“You’ve got this highly maneuverable force that has a suite of capabilities that the force can bring to bear to inject uncertainty,” Richardson continued.
Richardson also went on to address the dual aircraft carrier deployments in the Pacific and the Mediterranean, saying that the deployments afforded a rare opportunity for “high-end war fighting and training,” as carrier groups rarely get to train with each other in realistic, not just theoretical, situations.
A force of 55,000 Marines and sailors, fighting with a Canadian army brigade, went ashore to bolster a U.S. ally threatened by an invading neighbor and criminal unrest.
And when the dust settled, the Marine Corps-led forces won, succeeding in helping unseat the well-equipped invaders and restoring a semblance of peace and security for its ally.
But it wasn’t exactly a walk in the park — and that was by design.
During Large-Scale Exercise 2016 that wrapped up Aug. 22, more than 3,000 troops across three southern California bases and a larger “virtual” force faced off against a conventional enemy whose military, cyber and communications capabilities matched or were better than those of the U.S. and its allies.
The exercise, the largest MEF-level command battle drill since 2001, involved Marines and sailors with Camp Pendleton, California-based I Marine Expeditionary Force and a contingent of Canadian soldiers at Marine Corps Air-Ground Combat Center in Twentynine Palms. It marks a shift from the heavy metal conventional threat of the Cold War era to the 21st century hybrid warfare, where military troops face formidable cyber and electronic warfare threats from highly-capable enemies and state actors across the warfare spectrum.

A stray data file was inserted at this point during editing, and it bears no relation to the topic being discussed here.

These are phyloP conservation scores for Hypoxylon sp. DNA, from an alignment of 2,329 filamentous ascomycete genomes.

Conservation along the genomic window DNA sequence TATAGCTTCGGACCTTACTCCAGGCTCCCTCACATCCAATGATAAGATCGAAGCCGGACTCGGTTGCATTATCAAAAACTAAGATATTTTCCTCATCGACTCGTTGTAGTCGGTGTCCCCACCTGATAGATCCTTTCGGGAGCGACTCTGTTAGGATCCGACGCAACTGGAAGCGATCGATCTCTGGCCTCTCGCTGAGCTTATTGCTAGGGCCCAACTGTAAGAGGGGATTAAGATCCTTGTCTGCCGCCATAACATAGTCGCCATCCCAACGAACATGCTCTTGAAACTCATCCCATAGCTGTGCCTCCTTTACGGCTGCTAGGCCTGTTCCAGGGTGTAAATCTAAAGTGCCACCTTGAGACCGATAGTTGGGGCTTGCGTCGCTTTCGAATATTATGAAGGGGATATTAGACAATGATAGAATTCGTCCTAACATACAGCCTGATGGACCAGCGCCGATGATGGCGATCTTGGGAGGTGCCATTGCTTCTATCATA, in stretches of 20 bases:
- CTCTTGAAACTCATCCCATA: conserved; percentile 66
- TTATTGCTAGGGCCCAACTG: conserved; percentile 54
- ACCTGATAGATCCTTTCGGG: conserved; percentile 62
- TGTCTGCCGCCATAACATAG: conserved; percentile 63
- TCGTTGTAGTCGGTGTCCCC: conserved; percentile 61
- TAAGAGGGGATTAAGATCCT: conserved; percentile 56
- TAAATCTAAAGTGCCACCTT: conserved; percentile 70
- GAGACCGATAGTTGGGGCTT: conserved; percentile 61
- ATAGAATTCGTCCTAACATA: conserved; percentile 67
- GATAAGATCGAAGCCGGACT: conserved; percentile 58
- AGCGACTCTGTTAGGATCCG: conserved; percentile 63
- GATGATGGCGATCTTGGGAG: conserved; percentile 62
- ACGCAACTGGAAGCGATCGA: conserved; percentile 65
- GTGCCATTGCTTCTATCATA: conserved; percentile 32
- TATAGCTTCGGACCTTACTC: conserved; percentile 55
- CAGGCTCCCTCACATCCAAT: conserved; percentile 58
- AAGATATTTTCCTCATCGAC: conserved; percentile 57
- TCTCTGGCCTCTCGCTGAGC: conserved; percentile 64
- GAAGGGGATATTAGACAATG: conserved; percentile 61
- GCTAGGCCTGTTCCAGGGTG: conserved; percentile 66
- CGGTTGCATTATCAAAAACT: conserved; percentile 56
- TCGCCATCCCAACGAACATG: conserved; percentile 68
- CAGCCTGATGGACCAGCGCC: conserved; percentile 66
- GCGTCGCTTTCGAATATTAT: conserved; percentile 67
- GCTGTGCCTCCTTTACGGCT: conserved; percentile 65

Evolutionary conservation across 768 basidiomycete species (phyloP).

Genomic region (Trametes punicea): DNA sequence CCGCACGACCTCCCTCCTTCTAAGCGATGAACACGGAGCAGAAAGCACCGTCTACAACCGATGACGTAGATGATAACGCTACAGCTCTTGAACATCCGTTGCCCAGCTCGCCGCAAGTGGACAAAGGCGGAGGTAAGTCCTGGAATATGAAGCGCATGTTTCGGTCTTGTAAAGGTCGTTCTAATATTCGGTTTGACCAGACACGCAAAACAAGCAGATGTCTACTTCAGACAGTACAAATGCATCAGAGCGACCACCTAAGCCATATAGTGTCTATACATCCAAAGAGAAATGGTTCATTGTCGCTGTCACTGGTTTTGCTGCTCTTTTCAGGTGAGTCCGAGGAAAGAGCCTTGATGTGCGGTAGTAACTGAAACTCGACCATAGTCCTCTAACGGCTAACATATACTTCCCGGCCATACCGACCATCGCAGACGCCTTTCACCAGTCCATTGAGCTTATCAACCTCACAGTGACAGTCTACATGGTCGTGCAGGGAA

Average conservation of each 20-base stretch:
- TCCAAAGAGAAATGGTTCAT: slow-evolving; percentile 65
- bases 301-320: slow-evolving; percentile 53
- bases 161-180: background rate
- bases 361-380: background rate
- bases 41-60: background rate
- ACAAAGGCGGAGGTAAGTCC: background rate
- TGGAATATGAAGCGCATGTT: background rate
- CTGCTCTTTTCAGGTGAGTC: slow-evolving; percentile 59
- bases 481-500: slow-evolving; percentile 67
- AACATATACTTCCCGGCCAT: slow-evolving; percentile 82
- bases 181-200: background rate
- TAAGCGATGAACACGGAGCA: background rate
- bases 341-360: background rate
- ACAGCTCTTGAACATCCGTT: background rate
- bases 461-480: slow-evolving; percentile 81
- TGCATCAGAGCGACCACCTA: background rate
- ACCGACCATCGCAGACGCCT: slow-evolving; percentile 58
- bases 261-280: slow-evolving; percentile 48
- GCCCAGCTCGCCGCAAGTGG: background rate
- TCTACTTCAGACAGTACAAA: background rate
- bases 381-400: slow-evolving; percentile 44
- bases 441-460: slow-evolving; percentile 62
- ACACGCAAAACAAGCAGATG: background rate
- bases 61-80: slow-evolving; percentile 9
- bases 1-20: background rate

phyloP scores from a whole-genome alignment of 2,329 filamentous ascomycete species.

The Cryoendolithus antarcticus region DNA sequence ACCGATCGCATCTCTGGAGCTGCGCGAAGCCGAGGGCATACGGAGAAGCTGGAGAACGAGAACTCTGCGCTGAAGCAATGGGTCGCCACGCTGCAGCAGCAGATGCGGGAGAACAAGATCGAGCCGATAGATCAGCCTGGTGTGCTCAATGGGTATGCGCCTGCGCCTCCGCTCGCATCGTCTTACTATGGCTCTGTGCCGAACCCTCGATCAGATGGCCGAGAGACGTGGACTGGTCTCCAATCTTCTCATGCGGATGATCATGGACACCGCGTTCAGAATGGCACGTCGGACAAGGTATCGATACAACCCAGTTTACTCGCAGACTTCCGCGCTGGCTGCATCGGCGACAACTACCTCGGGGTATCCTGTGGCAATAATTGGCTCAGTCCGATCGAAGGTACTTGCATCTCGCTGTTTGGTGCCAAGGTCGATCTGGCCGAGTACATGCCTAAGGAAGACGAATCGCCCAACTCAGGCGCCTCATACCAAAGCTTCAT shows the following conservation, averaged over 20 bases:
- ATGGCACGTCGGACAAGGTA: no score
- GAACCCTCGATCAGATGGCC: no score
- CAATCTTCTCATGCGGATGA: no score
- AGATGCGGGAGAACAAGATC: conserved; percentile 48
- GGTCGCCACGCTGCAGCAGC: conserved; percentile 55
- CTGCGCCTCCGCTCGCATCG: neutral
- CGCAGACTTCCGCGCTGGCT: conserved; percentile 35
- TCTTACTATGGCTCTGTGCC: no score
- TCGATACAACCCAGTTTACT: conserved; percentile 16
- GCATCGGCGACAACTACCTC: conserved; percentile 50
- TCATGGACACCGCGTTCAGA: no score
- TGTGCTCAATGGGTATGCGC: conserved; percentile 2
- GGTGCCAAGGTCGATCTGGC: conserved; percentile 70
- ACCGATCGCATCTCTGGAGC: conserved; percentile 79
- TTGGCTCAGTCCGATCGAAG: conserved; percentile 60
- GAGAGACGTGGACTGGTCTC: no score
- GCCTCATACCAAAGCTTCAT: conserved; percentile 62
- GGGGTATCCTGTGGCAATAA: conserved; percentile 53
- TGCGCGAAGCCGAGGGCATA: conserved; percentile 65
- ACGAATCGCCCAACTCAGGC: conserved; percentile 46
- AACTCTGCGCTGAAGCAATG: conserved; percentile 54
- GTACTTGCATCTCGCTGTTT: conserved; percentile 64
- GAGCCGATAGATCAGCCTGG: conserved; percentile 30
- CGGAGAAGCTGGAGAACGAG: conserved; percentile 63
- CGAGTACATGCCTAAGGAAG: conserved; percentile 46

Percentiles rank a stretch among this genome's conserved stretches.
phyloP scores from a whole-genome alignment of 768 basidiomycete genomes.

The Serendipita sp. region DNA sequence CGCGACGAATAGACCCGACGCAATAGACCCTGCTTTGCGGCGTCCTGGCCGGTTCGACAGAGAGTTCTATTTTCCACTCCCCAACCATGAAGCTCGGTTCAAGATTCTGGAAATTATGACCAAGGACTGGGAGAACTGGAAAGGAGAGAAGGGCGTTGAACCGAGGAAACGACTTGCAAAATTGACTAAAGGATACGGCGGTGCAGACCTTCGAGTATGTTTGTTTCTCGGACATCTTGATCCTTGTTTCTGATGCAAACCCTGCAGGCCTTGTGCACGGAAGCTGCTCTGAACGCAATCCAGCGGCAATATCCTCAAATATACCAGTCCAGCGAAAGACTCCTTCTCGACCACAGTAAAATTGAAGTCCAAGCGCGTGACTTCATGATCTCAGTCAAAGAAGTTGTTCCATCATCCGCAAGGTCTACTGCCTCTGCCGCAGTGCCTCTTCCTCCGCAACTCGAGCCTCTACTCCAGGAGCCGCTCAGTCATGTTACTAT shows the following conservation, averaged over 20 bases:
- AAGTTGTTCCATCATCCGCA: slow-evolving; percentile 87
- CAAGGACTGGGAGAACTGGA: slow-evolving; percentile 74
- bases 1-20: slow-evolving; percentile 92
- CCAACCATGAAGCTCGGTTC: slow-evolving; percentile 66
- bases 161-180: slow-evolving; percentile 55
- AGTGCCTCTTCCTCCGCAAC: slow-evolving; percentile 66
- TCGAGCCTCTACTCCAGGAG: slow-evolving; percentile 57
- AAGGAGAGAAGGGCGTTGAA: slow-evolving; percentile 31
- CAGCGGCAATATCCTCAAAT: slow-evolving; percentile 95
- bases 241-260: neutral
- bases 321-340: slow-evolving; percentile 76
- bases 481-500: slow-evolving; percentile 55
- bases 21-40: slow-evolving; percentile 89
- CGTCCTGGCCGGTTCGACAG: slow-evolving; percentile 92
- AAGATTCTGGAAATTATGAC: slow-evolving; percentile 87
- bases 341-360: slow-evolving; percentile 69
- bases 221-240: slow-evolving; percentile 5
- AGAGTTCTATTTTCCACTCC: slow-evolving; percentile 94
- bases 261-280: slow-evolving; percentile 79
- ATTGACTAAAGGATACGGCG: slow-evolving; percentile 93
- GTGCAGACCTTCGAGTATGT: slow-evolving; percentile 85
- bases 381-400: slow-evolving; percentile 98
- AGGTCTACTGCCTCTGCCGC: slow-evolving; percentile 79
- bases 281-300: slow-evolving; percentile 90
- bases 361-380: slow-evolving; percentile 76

“For years, we have been able to physically outmatch our opponents on the battlefield. As we look forward, we see potential adversaries out there that we will not be able to physically outmatch,” Col. Doug Glasgow, director of I MEF’s information operations cell, said in an Aug. 21 interview at a tent complex at Miramar Marine Corps Air Station that served as the MEF’s command post.
“We have to think harder about how we are going to conduct the maneuver warfare that our doctrinal publication told us we would have to do against these potential adversaries that match the strength and the technology and that have been watching us for years,” he said.
That doctrinal pub, Warfighting, dubbed “MCDP 1,” includes a section addressing the mental and moral effects of warfare.
“The true thing I think we’re after is to potentially reduce the amount of resources — whether that’s time, blood or money — involved in defeating the enemy and in getting after the enemy commander’s will and want to fight,” Glasgow said. “Rather than brute force applications where you hit the enemy head on, we want to present the enemy with dilemmas.”
Such large scale exercises train MEF commanders and staff to plan and deploy units to operate and fight as a Marine air-ground task force, likely with coalition forces. Each MEF does the senior-level command exercise about every two years. I MEF, the Corps’ largest operational command, hadn’t trained to fight a conventional war against a peer-type opponent since 2001, even though it’s directed to prepare for the full range of military operations, with the focus on the highest end of major combat operations.
The exercise also evaluates how I MEF commands and operates with its subordinate command headquarters, including the 23,000-member 1st Marine Division.